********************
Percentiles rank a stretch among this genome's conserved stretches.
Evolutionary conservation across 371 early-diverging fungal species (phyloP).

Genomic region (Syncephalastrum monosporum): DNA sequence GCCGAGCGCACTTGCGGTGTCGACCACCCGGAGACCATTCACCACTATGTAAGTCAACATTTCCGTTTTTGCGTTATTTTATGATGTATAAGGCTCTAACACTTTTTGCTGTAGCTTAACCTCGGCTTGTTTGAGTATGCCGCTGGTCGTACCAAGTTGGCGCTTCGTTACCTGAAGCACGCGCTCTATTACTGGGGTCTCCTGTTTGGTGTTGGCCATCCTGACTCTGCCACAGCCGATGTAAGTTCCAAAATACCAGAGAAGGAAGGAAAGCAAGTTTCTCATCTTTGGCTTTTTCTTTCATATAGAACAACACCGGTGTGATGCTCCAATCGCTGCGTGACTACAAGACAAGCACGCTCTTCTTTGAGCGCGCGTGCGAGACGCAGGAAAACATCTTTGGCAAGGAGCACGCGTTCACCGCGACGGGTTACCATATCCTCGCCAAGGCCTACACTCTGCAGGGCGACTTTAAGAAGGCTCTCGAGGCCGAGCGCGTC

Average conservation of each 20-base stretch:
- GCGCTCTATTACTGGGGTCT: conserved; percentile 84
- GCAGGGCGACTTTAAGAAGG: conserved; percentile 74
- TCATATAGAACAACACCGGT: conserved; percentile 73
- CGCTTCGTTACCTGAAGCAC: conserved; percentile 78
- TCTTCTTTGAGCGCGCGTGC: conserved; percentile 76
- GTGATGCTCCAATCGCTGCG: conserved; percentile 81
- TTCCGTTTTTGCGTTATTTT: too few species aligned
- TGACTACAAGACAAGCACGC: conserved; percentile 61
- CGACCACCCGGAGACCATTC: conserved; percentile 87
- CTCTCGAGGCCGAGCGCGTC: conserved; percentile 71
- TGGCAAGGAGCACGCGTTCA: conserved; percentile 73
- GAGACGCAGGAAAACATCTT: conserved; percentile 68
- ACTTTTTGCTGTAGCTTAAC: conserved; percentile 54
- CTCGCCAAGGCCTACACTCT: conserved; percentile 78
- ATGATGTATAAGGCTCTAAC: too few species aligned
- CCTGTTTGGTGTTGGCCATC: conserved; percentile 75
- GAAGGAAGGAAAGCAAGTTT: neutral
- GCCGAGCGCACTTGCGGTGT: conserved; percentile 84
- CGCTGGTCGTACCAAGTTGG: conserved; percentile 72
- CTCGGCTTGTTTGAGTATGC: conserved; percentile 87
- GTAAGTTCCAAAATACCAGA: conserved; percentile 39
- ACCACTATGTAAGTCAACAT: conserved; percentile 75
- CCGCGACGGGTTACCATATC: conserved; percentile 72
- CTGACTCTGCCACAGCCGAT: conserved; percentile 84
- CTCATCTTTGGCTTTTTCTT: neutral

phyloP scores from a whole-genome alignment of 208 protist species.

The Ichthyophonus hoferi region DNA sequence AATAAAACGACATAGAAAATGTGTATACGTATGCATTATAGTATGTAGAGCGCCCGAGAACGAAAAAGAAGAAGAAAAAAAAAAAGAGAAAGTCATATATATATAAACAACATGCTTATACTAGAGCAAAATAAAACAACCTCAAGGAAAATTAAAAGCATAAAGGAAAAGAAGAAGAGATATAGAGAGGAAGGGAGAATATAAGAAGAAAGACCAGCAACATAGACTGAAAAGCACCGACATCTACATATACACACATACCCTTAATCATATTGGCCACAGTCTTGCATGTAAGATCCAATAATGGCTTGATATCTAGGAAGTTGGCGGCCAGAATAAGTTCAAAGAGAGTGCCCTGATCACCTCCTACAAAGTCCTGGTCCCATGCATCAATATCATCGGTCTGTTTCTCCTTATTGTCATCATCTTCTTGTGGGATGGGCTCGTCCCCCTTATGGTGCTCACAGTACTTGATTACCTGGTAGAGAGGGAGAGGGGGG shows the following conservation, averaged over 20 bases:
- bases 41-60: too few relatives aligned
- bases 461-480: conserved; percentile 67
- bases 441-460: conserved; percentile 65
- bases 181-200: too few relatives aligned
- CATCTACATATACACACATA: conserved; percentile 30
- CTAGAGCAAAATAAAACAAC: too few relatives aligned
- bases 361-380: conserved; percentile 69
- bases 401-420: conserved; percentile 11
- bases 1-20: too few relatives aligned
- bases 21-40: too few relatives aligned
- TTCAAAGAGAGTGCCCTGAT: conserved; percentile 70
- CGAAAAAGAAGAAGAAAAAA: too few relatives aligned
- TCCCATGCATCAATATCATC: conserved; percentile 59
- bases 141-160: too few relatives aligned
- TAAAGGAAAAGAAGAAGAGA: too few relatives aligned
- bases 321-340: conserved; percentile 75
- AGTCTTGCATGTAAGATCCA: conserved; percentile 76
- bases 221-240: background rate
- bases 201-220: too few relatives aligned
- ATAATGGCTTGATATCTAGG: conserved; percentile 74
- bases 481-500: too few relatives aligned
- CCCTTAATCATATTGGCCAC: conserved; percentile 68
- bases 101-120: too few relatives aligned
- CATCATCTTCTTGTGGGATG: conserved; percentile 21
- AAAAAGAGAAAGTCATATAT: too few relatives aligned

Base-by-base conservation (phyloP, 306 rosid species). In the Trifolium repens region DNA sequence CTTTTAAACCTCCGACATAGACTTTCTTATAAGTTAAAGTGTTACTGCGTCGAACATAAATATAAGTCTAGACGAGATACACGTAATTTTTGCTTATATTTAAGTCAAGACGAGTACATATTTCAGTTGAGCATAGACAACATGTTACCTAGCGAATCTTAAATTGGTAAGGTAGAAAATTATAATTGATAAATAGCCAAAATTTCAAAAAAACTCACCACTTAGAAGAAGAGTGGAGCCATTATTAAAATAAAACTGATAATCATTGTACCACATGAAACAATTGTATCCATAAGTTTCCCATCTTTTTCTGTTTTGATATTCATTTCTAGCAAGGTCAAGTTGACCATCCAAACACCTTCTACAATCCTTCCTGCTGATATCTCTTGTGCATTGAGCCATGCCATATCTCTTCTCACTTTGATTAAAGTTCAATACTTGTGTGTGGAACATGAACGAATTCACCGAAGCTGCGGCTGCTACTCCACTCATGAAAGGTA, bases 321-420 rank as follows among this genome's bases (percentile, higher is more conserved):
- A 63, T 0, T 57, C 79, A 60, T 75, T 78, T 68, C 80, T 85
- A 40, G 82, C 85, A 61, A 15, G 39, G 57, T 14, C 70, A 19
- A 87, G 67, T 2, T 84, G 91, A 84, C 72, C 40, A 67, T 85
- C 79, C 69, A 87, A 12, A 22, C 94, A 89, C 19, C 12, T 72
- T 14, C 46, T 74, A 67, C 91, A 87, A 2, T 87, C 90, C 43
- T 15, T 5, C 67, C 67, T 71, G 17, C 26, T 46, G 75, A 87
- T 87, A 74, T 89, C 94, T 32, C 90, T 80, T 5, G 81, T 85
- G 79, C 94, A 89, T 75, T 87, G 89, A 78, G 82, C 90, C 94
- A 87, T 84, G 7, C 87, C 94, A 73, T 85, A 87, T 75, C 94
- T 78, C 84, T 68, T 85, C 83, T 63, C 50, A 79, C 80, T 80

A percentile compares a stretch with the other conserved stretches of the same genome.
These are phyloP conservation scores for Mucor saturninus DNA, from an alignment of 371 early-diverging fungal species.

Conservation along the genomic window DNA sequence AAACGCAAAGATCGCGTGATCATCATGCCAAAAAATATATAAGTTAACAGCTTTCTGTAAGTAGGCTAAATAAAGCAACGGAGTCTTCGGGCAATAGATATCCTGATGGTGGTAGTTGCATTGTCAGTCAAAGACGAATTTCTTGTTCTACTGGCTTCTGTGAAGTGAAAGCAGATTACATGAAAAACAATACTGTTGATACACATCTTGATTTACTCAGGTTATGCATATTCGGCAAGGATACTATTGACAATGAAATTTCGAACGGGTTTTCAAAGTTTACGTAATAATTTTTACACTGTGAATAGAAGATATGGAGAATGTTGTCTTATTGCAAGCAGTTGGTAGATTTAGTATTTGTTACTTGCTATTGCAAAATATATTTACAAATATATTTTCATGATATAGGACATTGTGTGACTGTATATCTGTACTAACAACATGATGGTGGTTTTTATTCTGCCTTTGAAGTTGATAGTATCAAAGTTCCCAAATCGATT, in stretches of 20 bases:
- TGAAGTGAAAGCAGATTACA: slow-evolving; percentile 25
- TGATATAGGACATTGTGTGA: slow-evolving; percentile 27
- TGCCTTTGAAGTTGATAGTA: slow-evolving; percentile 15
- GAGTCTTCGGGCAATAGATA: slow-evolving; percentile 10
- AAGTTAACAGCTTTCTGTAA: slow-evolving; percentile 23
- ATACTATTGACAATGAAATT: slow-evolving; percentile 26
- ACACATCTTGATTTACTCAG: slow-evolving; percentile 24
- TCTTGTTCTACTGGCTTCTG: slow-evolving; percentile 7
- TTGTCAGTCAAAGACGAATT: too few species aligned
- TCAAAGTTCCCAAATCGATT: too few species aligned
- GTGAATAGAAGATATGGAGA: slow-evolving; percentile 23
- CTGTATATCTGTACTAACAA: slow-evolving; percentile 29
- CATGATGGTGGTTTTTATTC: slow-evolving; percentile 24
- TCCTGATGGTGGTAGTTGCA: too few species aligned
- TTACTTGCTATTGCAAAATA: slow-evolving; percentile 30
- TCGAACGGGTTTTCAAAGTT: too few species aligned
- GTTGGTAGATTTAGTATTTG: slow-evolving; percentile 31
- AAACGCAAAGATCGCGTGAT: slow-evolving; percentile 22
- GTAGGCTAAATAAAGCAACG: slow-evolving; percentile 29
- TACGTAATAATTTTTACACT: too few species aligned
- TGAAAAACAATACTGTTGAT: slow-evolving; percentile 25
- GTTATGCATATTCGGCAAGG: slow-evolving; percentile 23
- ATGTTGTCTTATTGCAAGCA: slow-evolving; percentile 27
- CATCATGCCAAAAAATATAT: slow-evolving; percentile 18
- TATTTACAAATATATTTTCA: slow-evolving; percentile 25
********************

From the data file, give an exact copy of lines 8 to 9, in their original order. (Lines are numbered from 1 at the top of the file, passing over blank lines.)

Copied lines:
- CGCTTCGTTACCTGAAGCAC: conserved; percentile 78
- TCTTCTTTGAGCGCGCGTGC: conserved; percentile 76